Wednesday, January 14, 2015

World Council of Churches expresses shock over killings in Nigeria

The World Council of Churches (WCC) has issued a statement expressing shock over the latest and perhaps most violent attacks by the extremist insurgent group Boko Haram in northeastern Nigeria. The attacks on the Nigerian town of Baga and several surrounding villages along the shore of Lake Chad murdered of hundreds of people, according to some reports up to 2,000 people. The Baga area is not in the “heartland” of Ekklesiyar Yan’uwa a Nigeria (EYN, the Church of the Brethren in Nigeria) and EYN leaders have not reported that Nigerian Brethren were among those who lost their lives or were displaced by the attacks. It is reported that thousands of Nigerians fled over the border to Chad following the attacks.

The WCC statement follows:

The latest violent attacks and killings in northern Nigeria demand the full attention and engagement of the government of Nigeria, and the active solidarity of the international community. The World Council of Churches is shocked by the unprecedented scale and brutality of the reported attacks by the extremist group Boko Haram in Baga--where more than 2,000 people are thought to have been killed--and in Maiduguri and Potiskum--where children as young as 10 are said to have been used in suicide bomb attacks. A mindset which deploys young children as bombs and which indiscriminately slaughters women, children, and elderly people is beyond outrage, and disqualifies itself from any possible claim to religious justification.

The WCC calls on the Nigerian government to respond meaningfully to these attacks and to ensure by all reasonable means the protection of the people of northern Nigeria from further such atrocities. Election campaign commitments are superseded by this first and most fundamental responsibility.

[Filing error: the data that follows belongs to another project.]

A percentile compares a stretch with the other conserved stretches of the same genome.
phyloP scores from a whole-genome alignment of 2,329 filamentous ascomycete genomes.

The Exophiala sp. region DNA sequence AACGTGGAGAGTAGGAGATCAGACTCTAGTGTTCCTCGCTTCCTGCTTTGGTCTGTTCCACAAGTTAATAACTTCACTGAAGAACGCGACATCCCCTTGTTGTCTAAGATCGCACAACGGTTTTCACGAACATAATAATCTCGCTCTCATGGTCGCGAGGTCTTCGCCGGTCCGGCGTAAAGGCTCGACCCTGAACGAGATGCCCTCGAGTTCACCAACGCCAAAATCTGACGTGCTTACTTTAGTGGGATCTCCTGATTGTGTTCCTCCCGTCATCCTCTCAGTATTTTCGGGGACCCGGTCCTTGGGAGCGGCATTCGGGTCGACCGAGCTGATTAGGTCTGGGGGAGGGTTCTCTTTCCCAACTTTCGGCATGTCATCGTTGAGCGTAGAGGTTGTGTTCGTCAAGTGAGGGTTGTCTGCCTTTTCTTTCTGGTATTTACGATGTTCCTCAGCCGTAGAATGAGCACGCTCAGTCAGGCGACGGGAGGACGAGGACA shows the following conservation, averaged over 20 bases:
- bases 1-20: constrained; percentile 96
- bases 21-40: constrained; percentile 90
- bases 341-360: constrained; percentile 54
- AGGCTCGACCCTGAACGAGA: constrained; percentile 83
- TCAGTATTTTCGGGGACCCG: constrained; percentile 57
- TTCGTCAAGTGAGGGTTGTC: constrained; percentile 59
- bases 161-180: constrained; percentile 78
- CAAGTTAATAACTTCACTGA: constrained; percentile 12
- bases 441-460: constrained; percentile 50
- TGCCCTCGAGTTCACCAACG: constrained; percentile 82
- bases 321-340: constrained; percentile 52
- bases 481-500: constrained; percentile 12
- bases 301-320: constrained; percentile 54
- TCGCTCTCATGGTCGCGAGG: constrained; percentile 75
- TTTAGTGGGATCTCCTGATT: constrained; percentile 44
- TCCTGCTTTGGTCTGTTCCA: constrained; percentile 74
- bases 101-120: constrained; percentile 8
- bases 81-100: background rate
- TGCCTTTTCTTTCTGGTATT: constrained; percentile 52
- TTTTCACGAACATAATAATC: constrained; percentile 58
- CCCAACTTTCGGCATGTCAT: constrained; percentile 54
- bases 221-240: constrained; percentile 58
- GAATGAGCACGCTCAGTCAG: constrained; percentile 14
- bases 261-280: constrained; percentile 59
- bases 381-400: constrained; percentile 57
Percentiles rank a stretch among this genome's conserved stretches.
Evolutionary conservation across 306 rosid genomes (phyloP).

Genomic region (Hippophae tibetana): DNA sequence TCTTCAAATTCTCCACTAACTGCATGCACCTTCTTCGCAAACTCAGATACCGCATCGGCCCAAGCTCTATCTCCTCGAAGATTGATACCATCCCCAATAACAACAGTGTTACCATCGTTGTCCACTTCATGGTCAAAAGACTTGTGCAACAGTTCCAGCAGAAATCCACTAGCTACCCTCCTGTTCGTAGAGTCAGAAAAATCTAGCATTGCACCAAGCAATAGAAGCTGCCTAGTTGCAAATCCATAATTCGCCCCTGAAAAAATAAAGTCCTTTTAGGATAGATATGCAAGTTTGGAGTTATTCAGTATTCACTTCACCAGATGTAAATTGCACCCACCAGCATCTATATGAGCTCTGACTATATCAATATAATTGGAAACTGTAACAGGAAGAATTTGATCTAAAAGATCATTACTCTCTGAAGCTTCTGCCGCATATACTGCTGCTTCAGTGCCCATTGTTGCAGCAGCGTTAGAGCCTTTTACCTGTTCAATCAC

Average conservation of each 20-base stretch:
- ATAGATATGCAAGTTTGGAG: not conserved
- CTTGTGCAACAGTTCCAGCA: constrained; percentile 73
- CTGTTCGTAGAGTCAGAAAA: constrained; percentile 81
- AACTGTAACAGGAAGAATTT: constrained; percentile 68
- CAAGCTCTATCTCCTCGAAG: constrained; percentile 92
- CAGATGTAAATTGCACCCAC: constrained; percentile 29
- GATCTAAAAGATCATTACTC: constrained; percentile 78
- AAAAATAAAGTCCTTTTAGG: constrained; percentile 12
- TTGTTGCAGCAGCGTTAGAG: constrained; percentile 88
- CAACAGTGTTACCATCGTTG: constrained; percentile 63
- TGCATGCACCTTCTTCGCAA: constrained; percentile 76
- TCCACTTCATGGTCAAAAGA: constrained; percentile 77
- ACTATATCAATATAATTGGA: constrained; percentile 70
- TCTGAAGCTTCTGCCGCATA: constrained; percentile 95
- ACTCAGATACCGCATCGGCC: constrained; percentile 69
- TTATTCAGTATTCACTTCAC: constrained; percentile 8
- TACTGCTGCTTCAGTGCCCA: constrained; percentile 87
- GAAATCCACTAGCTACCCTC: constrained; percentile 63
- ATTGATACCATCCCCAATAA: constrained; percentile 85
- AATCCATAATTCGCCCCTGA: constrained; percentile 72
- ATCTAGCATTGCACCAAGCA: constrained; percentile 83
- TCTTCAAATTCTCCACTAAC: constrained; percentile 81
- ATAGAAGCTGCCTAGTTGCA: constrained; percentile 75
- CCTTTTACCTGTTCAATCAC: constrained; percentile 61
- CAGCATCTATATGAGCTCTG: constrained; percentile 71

The WCC joins with the Nigerian religious leaders who have called for the international community’s solidarity and engagement, and in expressing deep disappointment at the relative--even discriminatory--lack of international media coverage. As much as the WCC joins in the international solidarity with the people of France in the aftermath of the recent attacks in and near Paris, we are deeply saddened that the tragic events in Nigeria have not attracted equivalent international concern and solidarity.

Faced with these realities, the WCC is seeking to make a positive contribution to the situation in Nigeria. Following on a joint high level Christian-Muslim visit to Nigeria in May 2012, co-led by Dr. Olav Fykse Tveit [the WCC general secretary] and HRH Prince Ghazi of Jordan of the Royal Jordanian Aal Al-Bayt Institute (RABIIT), the WCC and RABIIT have been working together to establish a center to monitor incidents of religiously based violence and to work to promote interreligious harmony, justice, and peace. We are also working in partnership with local Christian and Muslim partners, including the Christian Council of Nigeria. It is hoped that the center, to be based in Abuja, will open during the first half of 2015.

Source: 01/14/2015 Newsline

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